The knee is formed by the union of three bones: the femur, the tibia, and the patella. These bones are connected to each other by strong ligaments. The powerful muscles of the thigh and leg are inserted into the knee through tendons. However, there is one group
of patients with localized arthritis in a unique compartment of the knee. These patients may be able to beneficiate from a partial knee replacement, a surgery in which a smaller prosthesis replaces only the compartment damaged by arthritis.
What is unicompartmental knee replacement?
Your surgeon will make an incision over your knee, then remove the damaged tissue and bone.
A piece made of plastic and metal is placed on the knee. Once the piece is in place, it is fixed with bone cement, and finally the wound is closed with sutures.
As with all procedures, this carries some risks and complications
- Pain: After the operation you will notice that the area is sore, over time the pain will fade. If the pain persists, call one of the doctors so that they can give you antibiotics.
- Bleeding: Sometimes a blood transfusion is required.
- Deep Vein Thrombosis: A blood clot in a vein. The risks of developing DVT are higher after any surgery. Your surgeon may give you medicine to try to limit your risk of DVT. Starting to walk as soon as possible is one of the best ways to prevent blood clots from forming.
- Stiffness: You may feel some stiffness in the operated area, but physical therapy will reduce stiffness.
- Replace the entire knee: If the surgeon sees that you have severe arthritis, he or she may decide to replace the knee completely.
- Wear of the prosthesis: knee implants usually last for many years, but in some cases they wear out, in this case talk to your doctor.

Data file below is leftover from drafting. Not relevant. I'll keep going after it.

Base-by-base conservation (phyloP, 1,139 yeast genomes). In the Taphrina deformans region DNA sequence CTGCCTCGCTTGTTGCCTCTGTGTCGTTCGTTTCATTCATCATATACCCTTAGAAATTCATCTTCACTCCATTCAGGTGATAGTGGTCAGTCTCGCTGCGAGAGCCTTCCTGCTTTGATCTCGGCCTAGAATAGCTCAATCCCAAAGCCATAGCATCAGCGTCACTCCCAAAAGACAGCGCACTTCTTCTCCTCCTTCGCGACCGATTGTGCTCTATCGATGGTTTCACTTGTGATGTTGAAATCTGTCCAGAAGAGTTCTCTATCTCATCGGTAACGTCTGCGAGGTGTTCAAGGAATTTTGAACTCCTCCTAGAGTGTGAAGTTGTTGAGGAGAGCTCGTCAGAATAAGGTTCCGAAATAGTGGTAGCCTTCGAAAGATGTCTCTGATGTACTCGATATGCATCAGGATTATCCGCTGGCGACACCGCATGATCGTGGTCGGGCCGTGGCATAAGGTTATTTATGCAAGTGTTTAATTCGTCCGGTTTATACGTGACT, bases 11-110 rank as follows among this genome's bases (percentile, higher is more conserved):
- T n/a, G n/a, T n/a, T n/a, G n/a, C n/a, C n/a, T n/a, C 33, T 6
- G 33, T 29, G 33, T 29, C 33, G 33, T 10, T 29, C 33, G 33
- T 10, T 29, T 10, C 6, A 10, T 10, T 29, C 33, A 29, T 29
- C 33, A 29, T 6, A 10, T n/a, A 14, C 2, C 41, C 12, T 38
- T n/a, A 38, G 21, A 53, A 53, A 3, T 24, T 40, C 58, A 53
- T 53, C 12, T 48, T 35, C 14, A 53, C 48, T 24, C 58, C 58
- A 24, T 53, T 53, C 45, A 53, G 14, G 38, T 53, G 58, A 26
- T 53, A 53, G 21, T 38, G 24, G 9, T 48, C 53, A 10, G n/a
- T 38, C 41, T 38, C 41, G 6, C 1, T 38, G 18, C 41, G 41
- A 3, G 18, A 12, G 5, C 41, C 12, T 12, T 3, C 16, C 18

Infection: The area where they have performed the operation may become painful or red, this may be signs of infection it may be necessary to take antibiotics to cure these infections.
- Pulmonary Embolism: Pulmonary embolism is a blood clot that affects the lungs.
- Altered Length: After the operation, it may appear to have one leg shorter than the other.
- Altered wound healing: The wound may become red, thickened, and painful (keloid scar), especially in Afro-Caribbean patients.
- Dislocation of the joint: If this occurs, the joint can usually be repositioned without the need for surgery. Sometimes this is not possible, and an operation is required.
- Damage to the nerves: There is a risk of damaging the nerves in the knee. There may also be damage to the perineal nerve, which can cause temporary or permanent weakness in the lower leg.
- Bone Damage-The bone may break when the prosthesis is inserted. This may require repair, either at the same time or at a later operation.
- Damage to blood vessels: The vessels in the back of the knee can rarely be damaged. may require more surgery.